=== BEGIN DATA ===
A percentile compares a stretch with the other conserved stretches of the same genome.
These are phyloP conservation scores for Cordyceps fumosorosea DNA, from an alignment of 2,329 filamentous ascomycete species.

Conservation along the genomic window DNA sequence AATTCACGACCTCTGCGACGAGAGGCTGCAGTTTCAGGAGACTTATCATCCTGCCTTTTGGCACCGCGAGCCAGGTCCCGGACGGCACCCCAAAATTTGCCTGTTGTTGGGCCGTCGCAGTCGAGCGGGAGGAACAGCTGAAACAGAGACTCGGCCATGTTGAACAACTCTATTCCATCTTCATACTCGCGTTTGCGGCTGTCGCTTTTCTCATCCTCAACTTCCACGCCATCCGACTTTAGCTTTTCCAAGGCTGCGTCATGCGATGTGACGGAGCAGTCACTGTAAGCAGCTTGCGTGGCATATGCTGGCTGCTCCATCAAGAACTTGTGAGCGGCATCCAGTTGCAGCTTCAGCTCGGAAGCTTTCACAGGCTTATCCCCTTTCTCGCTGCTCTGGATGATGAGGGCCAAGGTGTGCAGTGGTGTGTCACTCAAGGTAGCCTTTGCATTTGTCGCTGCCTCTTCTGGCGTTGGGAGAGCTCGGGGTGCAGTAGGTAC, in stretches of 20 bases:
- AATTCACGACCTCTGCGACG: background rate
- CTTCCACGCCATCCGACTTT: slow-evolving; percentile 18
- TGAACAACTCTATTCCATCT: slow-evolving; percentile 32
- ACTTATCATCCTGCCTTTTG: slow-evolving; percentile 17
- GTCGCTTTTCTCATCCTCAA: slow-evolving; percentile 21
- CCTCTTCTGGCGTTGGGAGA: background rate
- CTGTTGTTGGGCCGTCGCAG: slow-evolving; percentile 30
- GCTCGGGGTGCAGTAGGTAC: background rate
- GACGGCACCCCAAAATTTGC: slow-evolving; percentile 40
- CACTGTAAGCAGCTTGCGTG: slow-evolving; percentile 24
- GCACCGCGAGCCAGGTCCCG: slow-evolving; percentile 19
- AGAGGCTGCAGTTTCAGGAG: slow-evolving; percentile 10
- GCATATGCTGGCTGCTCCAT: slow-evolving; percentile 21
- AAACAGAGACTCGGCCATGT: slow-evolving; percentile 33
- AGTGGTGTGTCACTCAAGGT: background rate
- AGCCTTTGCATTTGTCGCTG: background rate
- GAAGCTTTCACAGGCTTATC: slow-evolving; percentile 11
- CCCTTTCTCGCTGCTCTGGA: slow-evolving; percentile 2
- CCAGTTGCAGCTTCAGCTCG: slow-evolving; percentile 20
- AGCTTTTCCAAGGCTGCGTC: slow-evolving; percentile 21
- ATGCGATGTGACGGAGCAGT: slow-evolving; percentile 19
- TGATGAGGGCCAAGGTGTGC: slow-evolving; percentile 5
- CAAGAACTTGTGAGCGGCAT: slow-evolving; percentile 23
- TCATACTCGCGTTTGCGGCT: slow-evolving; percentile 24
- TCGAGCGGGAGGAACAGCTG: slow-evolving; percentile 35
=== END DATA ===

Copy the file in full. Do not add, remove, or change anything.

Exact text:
A percentile compares a stretch with the other conserved stretches of the same genome.
These are phyloP conservation scores for Cordyceps fumosorosea DNA, from an alignment of 2,329 filamentous ascomycete species.

Conservation along the genomic window DNA sequence AATTCACGACCTCTGCGACGAGAGGCTGCAGTTTCAGGAGACTTATCATCCTGCCTTTTGGCACCGCGAGCCAGGTCCCGGACGGCACCCCAAAATTTGCCTGTTGTTGGGCCGTCGCAGTCGAGCGGGAGGAACAGCTGAAACAGAGACTCGGCCATGTTGAACAACTCTATTCCATCTTCATACTCGCGTTTGCGGCTGTCGCTTTTCTCATCCTCAACTTCCACGCCATCCGACTTTAGCTTTTCCAAGGCTGCGTCATGCGATGTGACGGAGCAGTCACTGTAAGCAGCTTGCGTGGCATATGCTGGCTGCTCCATCAAGAACTTGTGAGCGGCATCCAGTTGCAGCTTCAGCTCGGAAGCTTTCACAGGCTTATCCCCTTTCTCGCTGCTCTGGATGATGAGGGCCAAGGTGTGCAGTGGTGTGTCACTCAAGGTAGCCTTTGCATTTGTCGCTGCCTCTTCTGGCGTTGGGAGAGCTCGGGGTGCAGTAGGTAC, in stretches of 20 bases:
- AATTCACGACCTCTGCGACG: background rate
- CTTCCACGCCATCCGACTTT: slow-evolving; percentile 18
- TGAACAACTCTATTCCATCT: slow-evolving; percentile 32
- ACTTATCATCCTGCCTTTTG: slow-evolving; percentile 17
- GTCGCTTTTCTCATCCTCAA: slow-evolving; percentile 21
- CCTCTTCTGGCGTTGGGAGA: background rate
- CTGTTGTTGGGCCGTCGCAG: slow-evolving; percentile 30
- GCTCGGGGTGCAGTAGGTAC: background rate
- GACGGCACCCCAAAATTTGC: slow-evolving; percentile 40
- CACTGTAAGCAGCTTGCGTG: slow-evolving; percentile 24
- GCACCGCGAGCCAGGTCCCG: slow-evolving; percentile 19
- AGAGGCTGCAGTTTCAGGAG: slow-evolving; percentile 10
- GCATATGCTGGCTGCTCCAT: slow-evolving; percentile 21
- AAACAGAGACTCGGCCATGT: slow-evolving; percentile 33
- AGTGGTGTGTCACTCAAGGT: background rate
- AGCCTTTGCATTTGTCGCTG: background rate
- GAAGCTTTCACAGGCTTATC: slow-evolving; percentile 11
- CCCTTTCTCGCTGCTCTGGA: slow-evolving; percentile 2
- CCAGTTGCAGCTTCAGCTCG: slow-evolving; percentile 20
- AGCTTTTCCAAGGCTGCGTC: slow-evolving; percentile 21
- ATGCGATGTGACGGAGCAGT: slow-evolving; percentile 19
- TGATGAGGGCCAAGGTGTGC: slow-evolving; percentile 5
- CAAGAACTTGTGAGCGGCAT: slow-evolving; percentile 23
- TCATACTCGCGTTTGCGGCT: slow-evolving; percentile 24
- TCGAGCGGGAGGAACAGCTG: slow-evolving; percentile 35